Champagne Billecart-Salmon Brut Rosé N.V.
Champagne Billecart-Salmon Brut Cuvée Nicolas François Billecart 1999
This is the third in a four-part tasting series from a private Billecart-Salmon Champagne event led by Billecart-Salmon Brand Ambassador, Clement Calleja. Today I am commenting on two Champagnes; Billecart-Salmon Brut Rosé N.V. & Billecart-Salmon Brut Cuvée Nicolas François Billecart 1999.
Billecart-Salmon is a medium-sized champagne house in Mareuil-sur-Ay, France, near Epernay. Founded in 1818 with the marriage of Nicolas François Billecart and Elisabeth Salmon, it is one of the few to remain family owned. The excellence of Champagne BILLECART-SALMON is due to the knowledge of its men who cultivate with rigor an estate of 100 hectares and obtains its grapes from an area totaling 220 hectares, in the Champagne region. The majority of the grapes used for vinification come from a radius of 20km around Epernay, where the Grand Crus of Pinot Noir, Chardonnay and Pinot Meunier co-exist, in the mythical lands of the Montagne de Reims, the Vallée de la Marne or the Côte des Blancs. The jewels of the estate are cultivated out of sight in the Clos Saint-Hilaire.
Pouring the Billecart-Salmon Brut Rosé N.V. Champagne into a chilled glass (chilling the glass a bit with club soda and ice enhances the bubbles, but do not over chill the Champagne, I recommend between 45 to 50 degrees), I noticed a pale brilliant pink color, fine bubbles and detected elegant aromas of fresh red fruits, with gentle citrus scents. The Brut Rosé, a Romantic champagne, is a blend of Chardonnay, Pinot Meunier and Pinot Noir vinified as red wine. The palate revealed a very light tasting wine, graceful and sophisticated, with flavors of fresh raspberries and ripe cherries integrated with some slight spice. I also noted a hint of chalky mineral with vivid acidity on the well balanced lingering finish.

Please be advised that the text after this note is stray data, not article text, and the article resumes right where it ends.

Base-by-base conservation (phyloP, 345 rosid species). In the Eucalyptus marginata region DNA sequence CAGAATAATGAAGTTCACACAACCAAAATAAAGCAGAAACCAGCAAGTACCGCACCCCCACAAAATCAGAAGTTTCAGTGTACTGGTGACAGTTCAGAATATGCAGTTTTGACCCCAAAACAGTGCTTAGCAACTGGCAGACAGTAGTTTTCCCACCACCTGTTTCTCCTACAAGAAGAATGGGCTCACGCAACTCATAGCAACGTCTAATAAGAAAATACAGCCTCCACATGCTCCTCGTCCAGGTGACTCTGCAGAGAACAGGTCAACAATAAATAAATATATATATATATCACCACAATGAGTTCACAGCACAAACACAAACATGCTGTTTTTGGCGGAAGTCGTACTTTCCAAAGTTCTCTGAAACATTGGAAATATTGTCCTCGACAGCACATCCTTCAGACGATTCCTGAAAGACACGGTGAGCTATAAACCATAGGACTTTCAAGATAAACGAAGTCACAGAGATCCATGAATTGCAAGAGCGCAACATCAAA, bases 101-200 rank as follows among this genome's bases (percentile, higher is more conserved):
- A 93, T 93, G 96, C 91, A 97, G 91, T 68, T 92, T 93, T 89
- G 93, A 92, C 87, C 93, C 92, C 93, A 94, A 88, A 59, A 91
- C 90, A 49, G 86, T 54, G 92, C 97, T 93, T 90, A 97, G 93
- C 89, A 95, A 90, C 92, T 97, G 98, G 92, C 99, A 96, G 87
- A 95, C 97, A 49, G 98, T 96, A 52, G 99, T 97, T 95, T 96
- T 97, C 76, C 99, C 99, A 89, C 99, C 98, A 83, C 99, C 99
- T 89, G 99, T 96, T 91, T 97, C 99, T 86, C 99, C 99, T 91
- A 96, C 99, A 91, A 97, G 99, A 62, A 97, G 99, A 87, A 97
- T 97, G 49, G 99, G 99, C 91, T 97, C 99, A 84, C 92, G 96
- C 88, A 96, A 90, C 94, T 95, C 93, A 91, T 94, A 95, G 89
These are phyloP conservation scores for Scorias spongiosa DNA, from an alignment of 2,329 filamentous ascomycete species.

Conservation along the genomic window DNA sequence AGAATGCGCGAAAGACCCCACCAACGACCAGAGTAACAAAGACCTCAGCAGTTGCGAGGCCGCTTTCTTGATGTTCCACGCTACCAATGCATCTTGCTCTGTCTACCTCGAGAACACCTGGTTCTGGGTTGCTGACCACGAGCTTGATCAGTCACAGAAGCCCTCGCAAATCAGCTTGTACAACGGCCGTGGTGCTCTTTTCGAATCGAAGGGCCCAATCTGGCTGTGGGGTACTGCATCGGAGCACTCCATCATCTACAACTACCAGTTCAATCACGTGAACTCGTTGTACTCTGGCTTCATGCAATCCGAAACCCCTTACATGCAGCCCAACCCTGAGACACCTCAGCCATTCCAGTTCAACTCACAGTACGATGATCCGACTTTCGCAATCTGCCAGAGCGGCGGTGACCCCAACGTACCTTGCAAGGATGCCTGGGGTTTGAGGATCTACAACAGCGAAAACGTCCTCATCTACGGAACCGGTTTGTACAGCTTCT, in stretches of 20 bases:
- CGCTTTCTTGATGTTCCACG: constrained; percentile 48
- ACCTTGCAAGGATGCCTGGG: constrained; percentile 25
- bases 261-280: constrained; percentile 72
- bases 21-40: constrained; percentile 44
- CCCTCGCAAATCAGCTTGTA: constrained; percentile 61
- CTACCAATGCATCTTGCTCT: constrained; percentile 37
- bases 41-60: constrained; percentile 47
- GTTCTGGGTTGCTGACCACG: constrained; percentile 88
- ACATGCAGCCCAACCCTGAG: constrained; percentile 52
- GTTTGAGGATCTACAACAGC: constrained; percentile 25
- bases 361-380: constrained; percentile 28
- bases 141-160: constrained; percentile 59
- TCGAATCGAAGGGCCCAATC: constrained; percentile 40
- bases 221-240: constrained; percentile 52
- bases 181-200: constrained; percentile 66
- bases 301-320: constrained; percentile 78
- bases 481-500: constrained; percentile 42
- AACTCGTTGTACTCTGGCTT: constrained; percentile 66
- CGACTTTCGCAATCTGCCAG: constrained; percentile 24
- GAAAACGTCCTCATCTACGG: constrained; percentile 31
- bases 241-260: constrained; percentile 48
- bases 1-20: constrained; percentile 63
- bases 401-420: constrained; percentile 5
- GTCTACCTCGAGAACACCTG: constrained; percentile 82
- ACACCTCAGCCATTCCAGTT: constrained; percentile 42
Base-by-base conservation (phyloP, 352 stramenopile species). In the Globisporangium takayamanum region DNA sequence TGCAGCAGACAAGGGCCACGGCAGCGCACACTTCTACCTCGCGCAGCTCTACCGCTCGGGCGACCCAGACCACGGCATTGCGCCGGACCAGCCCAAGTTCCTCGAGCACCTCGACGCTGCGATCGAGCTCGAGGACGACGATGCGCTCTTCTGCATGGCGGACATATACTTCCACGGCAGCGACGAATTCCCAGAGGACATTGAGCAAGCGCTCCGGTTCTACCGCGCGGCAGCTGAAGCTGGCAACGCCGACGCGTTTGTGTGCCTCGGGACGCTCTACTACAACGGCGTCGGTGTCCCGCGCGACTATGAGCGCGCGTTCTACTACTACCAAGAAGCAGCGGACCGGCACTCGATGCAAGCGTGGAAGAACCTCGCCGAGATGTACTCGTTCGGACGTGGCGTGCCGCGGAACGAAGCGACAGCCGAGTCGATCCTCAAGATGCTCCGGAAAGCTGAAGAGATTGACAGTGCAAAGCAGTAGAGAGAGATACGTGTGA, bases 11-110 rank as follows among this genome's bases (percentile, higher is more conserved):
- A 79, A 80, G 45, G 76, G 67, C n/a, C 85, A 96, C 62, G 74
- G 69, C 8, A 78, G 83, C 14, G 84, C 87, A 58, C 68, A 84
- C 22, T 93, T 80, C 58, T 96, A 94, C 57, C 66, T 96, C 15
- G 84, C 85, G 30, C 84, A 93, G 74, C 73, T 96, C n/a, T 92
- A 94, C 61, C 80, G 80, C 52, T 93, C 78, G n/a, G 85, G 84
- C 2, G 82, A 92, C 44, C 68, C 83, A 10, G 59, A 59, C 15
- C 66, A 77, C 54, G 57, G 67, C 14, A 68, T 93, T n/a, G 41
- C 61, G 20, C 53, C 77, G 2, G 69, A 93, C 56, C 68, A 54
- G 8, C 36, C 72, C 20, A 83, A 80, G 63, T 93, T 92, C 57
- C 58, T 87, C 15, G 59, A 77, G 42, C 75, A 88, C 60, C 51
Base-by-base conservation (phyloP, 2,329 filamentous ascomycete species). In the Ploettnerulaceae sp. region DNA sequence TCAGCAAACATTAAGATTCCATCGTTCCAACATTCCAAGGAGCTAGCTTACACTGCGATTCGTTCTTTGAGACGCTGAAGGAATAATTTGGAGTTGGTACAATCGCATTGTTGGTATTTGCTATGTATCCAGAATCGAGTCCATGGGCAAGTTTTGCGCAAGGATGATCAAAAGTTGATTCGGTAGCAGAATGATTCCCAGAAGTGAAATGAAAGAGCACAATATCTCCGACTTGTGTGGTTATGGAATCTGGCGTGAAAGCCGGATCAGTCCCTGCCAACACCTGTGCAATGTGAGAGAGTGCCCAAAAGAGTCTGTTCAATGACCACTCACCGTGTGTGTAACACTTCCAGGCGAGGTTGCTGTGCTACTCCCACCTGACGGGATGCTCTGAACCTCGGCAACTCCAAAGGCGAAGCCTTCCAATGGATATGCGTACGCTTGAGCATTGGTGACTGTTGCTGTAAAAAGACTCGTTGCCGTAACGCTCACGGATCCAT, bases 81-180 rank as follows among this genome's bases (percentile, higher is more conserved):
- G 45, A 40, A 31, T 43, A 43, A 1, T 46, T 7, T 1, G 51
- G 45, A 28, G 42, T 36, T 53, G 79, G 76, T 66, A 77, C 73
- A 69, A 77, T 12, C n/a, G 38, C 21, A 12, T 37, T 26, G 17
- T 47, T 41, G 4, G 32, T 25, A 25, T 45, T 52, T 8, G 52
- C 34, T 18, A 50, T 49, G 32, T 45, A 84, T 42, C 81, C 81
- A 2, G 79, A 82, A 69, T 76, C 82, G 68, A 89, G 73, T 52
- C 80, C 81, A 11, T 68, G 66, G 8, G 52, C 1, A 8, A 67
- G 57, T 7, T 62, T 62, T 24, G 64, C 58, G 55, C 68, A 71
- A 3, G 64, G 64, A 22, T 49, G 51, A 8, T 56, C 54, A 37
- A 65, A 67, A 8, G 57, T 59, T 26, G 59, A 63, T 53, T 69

Now pouring the Billecart-Salmon Brut Cuvée Nicolas François Billecart 1999, I observed a light golden yellow color with fine rolling bubbles. I should point out that this cuvée was created in 1964 as a tribute to the House’s founder. It results from the blending of grands crus from the classified Côte des Blancs vineyards (Chardonnay) and the Montagne de Reims (Pinot Noir). Its vinification, partially in traditional oak casks, reinforces the generous character of this fine, elegant and rich wine. Now to aromas, I noticed complex rich and zesty fruits with some spice and a distinctive yeasty nose. Although this is not classified as RD (Recently Disgorged, where the residual dead or residual yeast (lees) is left in the bottle for several years giving the wine its unique and complex taste), this wine had extended aging on its lees. The palate had flavors of fresh apples and pears, a touch of lemon with some spice. This wine was a little creamy on the lingering finish along with balanced acidity, minerality and yeasty notes. Very Nice!